Behold The Battery That Lasts Forever, Discovered By Accident

Researchers at the University of California at Irvine (UCI) have inadvertently – yes, inadvertently – found a nanowire-centered technology that may result in batteries that may be charged thousands and thousands of times.

Behold The Battery That Lasts Forever, Discovered By Accident

A PhD candidate at the university, Mya Le Thai, described that she and her team utilized nanowires, a substance that’s thousands of times finer and thinner than the usual human hair, excessively conductive and has an area big enough to aid the storage and transfer of electrons.

Nanowires are incredibly delicate and they do not often endure nicely to repeated cycling or discharging and charging. They grow and expand fragile in an average lithium-ion battery, but this was set by Le Thai’s group by coating a gold nanowire in a manganese dioxide shell after which putting it in a Plexiglas-like serum to enhance its stability. All by accident.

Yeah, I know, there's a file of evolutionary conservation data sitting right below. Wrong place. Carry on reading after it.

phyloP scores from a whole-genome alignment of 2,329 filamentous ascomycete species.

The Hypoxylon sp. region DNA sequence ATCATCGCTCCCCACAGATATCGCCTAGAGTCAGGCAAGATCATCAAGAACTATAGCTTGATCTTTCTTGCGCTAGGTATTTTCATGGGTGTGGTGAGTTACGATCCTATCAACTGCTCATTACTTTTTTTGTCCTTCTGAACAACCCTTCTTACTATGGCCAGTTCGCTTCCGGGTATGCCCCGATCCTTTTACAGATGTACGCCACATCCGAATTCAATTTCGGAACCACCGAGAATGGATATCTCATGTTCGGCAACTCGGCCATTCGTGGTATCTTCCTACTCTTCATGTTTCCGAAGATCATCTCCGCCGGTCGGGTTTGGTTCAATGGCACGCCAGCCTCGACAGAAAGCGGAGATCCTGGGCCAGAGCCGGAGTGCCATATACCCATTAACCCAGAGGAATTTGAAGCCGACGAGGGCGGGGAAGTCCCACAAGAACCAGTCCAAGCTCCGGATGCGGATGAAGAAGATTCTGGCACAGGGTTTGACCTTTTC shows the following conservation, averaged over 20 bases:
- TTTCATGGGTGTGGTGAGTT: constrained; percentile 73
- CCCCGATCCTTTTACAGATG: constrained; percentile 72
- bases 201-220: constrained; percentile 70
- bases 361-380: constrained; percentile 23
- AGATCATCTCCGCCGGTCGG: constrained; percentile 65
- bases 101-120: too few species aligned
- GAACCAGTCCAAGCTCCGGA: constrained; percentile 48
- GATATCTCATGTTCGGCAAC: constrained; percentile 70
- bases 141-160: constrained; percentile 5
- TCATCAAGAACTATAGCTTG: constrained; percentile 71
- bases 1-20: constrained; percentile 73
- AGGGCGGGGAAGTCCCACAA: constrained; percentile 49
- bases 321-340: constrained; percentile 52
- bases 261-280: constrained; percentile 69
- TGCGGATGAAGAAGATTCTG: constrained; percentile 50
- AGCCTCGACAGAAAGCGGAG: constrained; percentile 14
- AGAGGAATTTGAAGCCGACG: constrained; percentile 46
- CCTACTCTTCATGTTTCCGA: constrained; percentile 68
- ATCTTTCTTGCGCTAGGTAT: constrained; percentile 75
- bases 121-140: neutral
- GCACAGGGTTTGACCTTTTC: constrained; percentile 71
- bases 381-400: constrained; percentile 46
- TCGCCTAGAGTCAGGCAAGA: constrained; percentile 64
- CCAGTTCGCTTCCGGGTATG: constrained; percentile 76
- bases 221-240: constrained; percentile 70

This technology can lead to laptop, smartphone and tablet batteries that last forever.

Behold The Battery That Lasts Forever, Discovered By Accident

Chairman of UCI’s chemistry department, Reginald Penner, stated:

Mya was playing around and she coated this whole thing with a very thin gel layer and started to cycle it. She discovered that just by using this gel she could cycle it hundreds of thousands of times without losing any capacity. That was crazy, because these things typically die in dramatic fashion after 5,000 or 6,000 or 7,000 cycles at most.”

The battery-like framework was examined over 200,000 times over a three-month span, and also the scientists documented no loss of energy or capacity.

The coated electrode holds its shape much better, making it a more reliable option. This research proves that a nanowire-based battery electrode can have a long lifetime and that we can make these kinds of batteries a reality,” explained Thai.

The breakthrough paves a way for industrial batteries that may last an eternity in vehicles, devices and spacecraft.

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